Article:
When I first heard the term “alt-ac,” I thought of supplementary insurance and spokesducks. It actually stands for “alternative academic” careers, but the comparison wasn’t too far off, really: For new Ph.D.s and those just now limping to the ends of their dissertations, many disciplines just released their first (and “largest”) crop of job ads for open professorships beginning in fall 2015. In a lot of fields, almost all open tenure-track positions for next fall will be advertised in the next few weeks. And this year’s minuscule list shows that if any profession needs supplementary insurance, it’s academia: Future prospects for the profession of professordom have gone from bleak to cadaverous.
Hence alt-ac, in which individuals with doctorates work not as university professors, but in archives, libraries, think tanks, nonprofits, museums, historical societies, “journalism” (ahem)—even within academic departments as, for example, digital technologies specialists. The idea is that “alt-academics” use their knowledge and skill set—the ability to research, write, teach, present, or even just be smart and diligent—to, you know, do a job.
How is this, you might be wondering, in any way noteworthy? Isn’t this the way the world works for most people? Well, the dirty secret of academia is the shame that is drilled into many doctoral candidates at the very notion of working outside the academy. In many disciplines—most prominently in the humanities—the holder of a remunerative job, if that job is outside of a tenured professorship in a research university, is still viewed from within the culture as an abject failure.
For those of you outside academia—or in disciplines where Ph.D.s working in the private or nonprofit sectors are commonplace—you might again be shaking your heads: How can Ph.D.s finding jobs be remotely controversial? Even though I have a background in the humanities—and I, at the conclusion of my fourth unsuccessful postdoctoral job-search year, felt like an acute and abject failure—I, too, recognize the alt-ac stigma as ass-backward.
It’s a shameful carryover from the good old days of the Ivory Tower, I guess, like elbow patches and the seduction of students. To this day the success of a tenured research professor is judged in large part on his or her graduate “placement rate,” where “placement” means replication, in a tenure-track professorship, preferably at an institution with a graduate program, ad infinitum. What could possibly be wrong with this system?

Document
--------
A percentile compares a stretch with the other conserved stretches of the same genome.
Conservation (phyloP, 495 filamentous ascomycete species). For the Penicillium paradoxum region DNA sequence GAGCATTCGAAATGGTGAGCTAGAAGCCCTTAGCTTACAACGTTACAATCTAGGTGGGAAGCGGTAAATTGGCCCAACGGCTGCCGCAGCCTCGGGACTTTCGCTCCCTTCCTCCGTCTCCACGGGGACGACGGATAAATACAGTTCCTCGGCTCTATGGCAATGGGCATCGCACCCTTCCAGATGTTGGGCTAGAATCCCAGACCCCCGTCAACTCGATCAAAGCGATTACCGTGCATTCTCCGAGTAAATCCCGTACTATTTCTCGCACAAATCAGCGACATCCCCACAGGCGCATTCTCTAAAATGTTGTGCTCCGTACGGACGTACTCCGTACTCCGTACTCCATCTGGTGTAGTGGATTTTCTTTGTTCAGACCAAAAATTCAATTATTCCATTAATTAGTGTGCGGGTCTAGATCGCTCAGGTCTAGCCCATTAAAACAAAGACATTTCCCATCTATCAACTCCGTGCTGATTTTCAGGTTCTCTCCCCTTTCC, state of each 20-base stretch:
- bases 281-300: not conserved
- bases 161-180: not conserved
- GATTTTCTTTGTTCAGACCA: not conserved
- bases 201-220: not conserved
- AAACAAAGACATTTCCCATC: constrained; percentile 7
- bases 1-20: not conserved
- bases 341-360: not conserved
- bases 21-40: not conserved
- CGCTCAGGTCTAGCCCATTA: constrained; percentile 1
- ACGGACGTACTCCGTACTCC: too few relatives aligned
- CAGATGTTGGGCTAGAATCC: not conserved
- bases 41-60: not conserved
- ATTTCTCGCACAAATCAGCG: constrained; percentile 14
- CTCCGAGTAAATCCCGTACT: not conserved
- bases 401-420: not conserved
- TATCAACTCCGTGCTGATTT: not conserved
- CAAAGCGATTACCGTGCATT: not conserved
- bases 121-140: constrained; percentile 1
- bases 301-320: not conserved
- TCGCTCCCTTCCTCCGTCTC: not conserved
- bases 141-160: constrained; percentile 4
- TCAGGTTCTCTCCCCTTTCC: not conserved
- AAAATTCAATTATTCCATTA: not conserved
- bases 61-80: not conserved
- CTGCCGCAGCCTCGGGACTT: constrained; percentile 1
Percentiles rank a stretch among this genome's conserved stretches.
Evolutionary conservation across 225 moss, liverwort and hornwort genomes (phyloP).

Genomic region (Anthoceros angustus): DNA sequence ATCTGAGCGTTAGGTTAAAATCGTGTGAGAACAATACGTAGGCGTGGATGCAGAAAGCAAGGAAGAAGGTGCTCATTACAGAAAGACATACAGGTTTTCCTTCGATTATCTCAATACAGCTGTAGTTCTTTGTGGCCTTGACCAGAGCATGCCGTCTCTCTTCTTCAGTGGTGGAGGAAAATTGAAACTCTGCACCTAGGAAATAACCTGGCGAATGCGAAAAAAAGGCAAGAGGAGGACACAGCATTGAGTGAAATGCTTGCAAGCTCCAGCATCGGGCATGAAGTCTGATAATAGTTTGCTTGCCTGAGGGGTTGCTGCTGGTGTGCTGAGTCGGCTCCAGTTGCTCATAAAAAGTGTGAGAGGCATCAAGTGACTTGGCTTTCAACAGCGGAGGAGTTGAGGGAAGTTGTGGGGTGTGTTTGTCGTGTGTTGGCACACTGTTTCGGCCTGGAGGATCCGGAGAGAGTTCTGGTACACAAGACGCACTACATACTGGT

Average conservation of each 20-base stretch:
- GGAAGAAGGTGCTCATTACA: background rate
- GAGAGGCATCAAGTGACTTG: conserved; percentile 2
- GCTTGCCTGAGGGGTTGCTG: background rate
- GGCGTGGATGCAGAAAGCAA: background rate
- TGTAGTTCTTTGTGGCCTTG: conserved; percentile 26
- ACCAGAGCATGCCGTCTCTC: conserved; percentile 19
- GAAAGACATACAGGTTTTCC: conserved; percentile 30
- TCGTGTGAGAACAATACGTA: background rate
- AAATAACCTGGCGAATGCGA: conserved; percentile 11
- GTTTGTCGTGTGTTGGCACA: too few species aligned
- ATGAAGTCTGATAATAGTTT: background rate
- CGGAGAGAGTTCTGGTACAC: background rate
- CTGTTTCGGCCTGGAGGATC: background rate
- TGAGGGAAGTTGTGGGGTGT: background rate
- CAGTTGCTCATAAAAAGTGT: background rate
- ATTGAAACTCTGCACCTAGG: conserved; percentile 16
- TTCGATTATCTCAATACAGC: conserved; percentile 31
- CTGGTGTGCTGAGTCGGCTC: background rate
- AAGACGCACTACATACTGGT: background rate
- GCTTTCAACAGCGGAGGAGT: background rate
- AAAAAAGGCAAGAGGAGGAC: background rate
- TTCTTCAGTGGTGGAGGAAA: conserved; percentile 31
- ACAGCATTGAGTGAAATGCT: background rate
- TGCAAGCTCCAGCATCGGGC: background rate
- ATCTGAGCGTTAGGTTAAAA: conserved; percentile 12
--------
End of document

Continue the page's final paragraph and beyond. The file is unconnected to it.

To their credit, quite a few senior professors find this system abhorrent. Michael Bérubé is a full professor at Penn State and former president of the Modern Language Association, and at a recent alt-ac-themed symposium (at which he and I were both invited panelists), he recalled the brouhaha when one of his former advisees decided to leave her tenure-track job—which, he said, she “despised”—to teach in Chicago public schools. Bérubé thought it was “great,” but his colleagues were aghast at the damage her career choice would do to his placement rate. “It’s not about my placement rate!” he remembered saying. “It’s not about me. It’s about this person’s life.”
Interestingly enough, Bérubé said, the anti-alt-ac “pushback” can also come from grad students themselves, many of whom very badly want the 10 or so years they’ve spent (often at great sacrifice) in service of “the institution” (as academics so tellingly call it) to result in that institution deigning to let them join it. In 1998 the mild suggestion, to the Graduate Student Caucus of the MLA, that Ph.D.s consider careers outside the tenure track was seen, he said, as “a betrayal.” So, too, was the American Historical Association’s declaration that careers in museums, historical societies, and nonprofits no longer be considered “Plan B.”